• Ugh. Driving in the UK. I did that once. Scared the crap out of me. I actually don’t really enjoy ‘going for a drive’. Going for a run or a hike yes, those are my ways to seek solitude. I’m pretty sure driving with LOUD music is what did my ears in.

      Liked by 1 person

      • I’ve been here for over four years now and it still scares the crap out of me most days! I’m not sure what’s worse: the narrow roads or the fact that most traffic rules seem to be entirely optional.

        I think going for runs and hikes is probably much healthier for both you and the planet, so it’s really not a bad thing that you don’t enjoy random drives to nowhere!

        Liked by 1 person

  6. We had college graduates get driven up and down the street in their cap and gown. One was graduating from Penn State, where I went and Bob loves so we have a lot of PSU stuff. Cate wanted to wave our PSU flag from one of our car’s sunroof. We hadn’t turned that car on since March 12th when I parked it after my trip to the gym and it angrily turned on. It’s amazing how long it has been parked and probably will be. I think they are doing the same with graduation here. It’s really sad but I guess, quite a unique graduation experience to tell future generations about.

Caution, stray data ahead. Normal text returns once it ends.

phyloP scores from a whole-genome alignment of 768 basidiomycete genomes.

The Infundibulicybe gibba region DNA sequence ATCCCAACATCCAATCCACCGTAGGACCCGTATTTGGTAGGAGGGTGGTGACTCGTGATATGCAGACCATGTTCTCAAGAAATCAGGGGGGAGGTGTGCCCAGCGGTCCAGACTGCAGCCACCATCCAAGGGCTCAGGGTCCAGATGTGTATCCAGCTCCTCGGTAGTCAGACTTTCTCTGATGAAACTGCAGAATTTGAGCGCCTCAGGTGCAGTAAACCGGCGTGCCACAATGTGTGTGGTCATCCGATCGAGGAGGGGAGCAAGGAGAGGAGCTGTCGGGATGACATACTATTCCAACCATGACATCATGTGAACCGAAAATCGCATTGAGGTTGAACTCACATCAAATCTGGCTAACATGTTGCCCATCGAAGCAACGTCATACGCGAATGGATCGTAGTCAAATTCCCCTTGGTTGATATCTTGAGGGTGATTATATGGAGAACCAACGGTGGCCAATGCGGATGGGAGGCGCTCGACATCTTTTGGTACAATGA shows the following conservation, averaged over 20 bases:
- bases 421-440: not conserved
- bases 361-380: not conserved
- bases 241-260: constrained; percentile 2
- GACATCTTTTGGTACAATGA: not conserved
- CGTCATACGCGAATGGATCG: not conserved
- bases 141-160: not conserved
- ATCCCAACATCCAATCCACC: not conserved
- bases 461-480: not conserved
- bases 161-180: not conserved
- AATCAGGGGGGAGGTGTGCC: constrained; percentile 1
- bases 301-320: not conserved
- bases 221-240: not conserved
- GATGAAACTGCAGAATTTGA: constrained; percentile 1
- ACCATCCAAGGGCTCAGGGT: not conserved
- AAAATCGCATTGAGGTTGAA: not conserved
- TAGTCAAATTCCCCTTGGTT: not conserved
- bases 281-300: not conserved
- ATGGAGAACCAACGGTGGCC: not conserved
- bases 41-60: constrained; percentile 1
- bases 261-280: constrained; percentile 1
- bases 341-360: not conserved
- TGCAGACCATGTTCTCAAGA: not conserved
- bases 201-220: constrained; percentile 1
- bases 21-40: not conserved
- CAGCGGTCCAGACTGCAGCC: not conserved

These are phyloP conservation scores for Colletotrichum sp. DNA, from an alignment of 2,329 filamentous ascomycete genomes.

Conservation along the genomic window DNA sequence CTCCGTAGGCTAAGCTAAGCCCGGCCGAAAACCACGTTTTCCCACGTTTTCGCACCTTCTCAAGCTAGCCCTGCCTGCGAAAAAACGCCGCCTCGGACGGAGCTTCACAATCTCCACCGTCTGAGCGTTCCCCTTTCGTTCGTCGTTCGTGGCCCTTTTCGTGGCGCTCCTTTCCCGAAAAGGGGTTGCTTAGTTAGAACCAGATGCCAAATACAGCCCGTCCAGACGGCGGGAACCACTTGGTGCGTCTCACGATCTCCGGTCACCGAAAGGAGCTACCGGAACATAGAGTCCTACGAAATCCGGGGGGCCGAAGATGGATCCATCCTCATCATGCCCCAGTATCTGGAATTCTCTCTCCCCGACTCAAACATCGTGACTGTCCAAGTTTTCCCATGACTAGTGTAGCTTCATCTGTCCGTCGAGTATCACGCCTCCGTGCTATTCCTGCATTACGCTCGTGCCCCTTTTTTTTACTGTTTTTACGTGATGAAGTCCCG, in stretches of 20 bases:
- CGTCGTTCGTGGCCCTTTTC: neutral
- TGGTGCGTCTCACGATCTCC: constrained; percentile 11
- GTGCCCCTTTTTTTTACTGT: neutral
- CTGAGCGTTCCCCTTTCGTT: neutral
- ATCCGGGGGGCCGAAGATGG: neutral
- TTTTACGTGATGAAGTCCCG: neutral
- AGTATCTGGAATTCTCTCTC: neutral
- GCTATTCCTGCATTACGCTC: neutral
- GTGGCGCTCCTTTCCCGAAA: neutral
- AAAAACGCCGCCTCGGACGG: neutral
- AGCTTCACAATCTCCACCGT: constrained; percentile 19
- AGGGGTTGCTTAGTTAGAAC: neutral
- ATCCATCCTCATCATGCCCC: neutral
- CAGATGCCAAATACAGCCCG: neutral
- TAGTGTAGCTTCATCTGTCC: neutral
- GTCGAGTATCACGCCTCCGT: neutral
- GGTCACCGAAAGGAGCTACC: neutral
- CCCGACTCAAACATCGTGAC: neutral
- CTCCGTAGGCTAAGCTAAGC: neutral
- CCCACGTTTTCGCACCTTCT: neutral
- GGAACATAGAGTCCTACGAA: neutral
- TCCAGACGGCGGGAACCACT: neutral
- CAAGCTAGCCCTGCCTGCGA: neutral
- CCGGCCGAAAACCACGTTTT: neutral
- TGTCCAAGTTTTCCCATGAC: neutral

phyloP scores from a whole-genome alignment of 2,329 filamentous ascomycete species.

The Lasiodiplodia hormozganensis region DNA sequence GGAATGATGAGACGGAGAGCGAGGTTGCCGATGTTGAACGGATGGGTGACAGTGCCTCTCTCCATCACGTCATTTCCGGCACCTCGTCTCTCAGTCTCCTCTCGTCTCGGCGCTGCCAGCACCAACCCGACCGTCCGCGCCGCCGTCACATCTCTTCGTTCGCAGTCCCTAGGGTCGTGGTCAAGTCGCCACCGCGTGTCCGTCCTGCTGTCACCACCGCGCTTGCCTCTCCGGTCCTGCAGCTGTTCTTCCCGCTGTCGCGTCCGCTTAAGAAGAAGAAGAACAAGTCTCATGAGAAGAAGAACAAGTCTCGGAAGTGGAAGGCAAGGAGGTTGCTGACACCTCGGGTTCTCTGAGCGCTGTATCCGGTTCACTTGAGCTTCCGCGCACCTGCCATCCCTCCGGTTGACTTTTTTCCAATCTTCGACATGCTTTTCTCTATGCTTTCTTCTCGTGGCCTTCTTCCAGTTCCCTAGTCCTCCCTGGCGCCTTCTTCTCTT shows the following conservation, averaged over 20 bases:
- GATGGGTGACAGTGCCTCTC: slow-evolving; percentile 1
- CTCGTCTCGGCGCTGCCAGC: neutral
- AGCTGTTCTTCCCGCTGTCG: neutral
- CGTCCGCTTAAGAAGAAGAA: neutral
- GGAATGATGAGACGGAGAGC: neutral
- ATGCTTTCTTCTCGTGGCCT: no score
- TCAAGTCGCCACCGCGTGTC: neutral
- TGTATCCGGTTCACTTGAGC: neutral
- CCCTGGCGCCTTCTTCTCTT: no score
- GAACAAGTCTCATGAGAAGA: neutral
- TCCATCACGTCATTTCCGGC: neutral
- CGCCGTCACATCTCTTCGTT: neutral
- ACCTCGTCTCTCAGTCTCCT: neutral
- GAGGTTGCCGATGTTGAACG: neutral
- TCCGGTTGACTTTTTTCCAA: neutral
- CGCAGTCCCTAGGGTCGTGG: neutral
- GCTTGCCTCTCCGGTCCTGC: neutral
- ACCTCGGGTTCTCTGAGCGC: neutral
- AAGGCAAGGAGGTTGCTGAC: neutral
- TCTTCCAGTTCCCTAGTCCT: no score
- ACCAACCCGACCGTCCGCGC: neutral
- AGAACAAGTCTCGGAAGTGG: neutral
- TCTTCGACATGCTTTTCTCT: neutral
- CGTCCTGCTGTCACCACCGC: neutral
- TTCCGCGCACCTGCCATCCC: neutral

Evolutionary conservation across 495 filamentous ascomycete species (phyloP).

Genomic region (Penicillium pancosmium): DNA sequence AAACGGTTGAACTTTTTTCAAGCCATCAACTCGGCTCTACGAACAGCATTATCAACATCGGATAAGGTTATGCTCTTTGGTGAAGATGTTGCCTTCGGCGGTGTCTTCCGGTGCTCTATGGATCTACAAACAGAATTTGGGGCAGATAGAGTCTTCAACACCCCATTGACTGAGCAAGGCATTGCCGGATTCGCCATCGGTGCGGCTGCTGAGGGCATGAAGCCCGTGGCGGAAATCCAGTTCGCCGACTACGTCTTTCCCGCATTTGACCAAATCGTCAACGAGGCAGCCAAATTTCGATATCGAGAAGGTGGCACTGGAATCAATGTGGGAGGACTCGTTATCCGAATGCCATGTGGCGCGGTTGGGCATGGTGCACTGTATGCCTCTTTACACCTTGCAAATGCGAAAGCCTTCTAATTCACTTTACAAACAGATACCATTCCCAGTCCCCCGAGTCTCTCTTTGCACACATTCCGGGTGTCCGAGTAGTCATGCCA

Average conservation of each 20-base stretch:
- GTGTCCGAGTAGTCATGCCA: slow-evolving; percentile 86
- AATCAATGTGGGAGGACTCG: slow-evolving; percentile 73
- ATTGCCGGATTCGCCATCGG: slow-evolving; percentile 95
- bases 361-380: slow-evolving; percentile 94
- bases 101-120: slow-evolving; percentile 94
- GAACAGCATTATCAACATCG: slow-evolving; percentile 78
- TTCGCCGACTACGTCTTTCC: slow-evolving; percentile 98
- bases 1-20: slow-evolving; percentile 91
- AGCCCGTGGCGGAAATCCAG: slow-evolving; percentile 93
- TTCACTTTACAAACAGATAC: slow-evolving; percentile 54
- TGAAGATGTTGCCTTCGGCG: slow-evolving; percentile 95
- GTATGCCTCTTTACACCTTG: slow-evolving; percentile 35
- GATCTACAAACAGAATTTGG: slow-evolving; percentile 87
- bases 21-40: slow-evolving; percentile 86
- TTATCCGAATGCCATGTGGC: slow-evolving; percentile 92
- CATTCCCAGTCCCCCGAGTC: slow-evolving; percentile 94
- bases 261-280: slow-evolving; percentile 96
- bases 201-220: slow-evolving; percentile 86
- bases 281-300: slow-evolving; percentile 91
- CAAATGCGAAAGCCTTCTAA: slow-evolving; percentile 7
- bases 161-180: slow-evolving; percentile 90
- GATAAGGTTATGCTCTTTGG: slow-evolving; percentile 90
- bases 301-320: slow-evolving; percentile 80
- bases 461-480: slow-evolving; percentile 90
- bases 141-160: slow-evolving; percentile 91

Liked by 1 person

    • Sophie holds her emotions close to her chest, so we don’t *really* know what she thinks of all this. She seems to be handling it well. I think her biggest disappointment is that she was counting on a roadtrip with a friend this summer plus a family trip out west. All cancelled before the plans were even made.

      Liked by 1 person

      • Makes sense. When I think of my senior year I could have cared less about walking the stage. For college and grad school I skipped both of those ceremonies. My senior year was all about friends, hang outs and fun. That is a shame she is missing out on all that stuff.